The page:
Dust on the lens WILL NOT show up on the image as a visible artifact.
If you can see it on the image you have dust on your sensor.
This makes sense, but what effect does dust / particles on lens front element as well as rear element do? loss of contrast in an area?
10-07-2009, 12:07 PM   #6
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As an aside to the other answers, the one thing that you can do to confirm a lens vs. sensor question is to see what happens once you swap lens. If it is the sensor, you should get the same dust spots no matter what lens (although their sharpness and size will vary with aperture).
10-07-2009, 12:55 PM   #7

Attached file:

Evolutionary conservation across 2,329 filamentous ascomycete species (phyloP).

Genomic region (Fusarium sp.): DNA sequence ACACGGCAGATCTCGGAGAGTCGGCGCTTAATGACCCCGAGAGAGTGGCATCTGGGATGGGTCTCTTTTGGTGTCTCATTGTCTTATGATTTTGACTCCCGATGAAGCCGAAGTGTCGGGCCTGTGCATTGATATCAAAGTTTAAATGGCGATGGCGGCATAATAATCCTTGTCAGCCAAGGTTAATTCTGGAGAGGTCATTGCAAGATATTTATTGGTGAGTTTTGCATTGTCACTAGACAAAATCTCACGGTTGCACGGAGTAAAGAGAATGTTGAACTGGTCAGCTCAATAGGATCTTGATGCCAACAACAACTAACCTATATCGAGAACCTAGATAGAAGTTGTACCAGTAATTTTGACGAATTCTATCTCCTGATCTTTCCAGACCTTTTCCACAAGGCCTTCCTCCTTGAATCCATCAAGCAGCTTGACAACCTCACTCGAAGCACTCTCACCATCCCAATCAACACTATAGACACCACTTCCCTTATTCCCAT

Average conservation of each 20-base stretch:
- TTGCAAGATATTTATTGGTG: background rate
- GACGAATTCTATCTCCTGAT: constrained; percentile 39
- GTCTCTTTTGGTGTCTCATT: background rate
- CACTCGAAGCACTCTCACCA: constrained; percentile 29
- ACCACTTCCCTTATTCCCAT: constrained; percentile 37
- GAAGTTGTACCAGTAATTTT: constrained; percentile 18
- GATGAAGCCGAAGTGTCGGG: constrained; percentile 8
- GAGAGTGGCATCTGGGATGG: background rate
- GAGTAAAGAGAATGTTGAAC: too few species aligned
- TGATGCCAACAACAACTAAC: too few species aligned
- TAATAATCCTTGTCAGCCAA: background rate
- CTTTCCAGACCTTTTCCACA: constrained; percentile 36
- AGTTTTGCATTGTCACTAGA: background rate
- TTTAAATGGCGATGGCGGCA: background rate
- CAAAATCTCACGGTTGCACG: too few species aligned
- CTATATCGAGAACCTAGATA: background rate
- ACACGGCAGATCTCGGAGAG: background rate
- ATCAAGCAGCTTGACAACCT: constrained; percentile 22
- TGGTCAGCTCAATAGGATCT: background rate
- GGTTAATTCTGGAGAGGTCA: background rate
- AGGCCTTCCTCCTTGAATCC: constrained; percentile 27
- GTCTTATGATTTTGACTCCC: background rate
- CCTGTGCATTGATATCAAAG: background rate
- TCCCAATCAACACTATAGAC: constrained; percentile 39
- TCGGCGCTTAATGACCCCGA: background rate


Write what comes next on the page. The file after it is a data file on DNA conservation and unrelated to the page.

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QuoteOriginally posted by Eruditass Quote
This makes sense, but what effect does dust / particles on lens front element as well as rear element do? loss of contrast in an area?
Loss of contrast or loss of sharpness if there is an extreme amount of dust on the lens.

QuoteOriginally posted by emalvick Quote
As an aside to the other answers, the one thing that you can do to confirm a lens vs. sensor question is to see what happens once you swap lens. If it is the sensor, you should get the same dust spots no matter what lens (although their sharpness and size will vary with aperture).
Unless the plane of focus is actually inside the lens on one of the lens elements, you will not see dust on the lens as a visible artifact on the image. Changing lenses will tell you nothing, since if the spot is visible, it is not on the lens.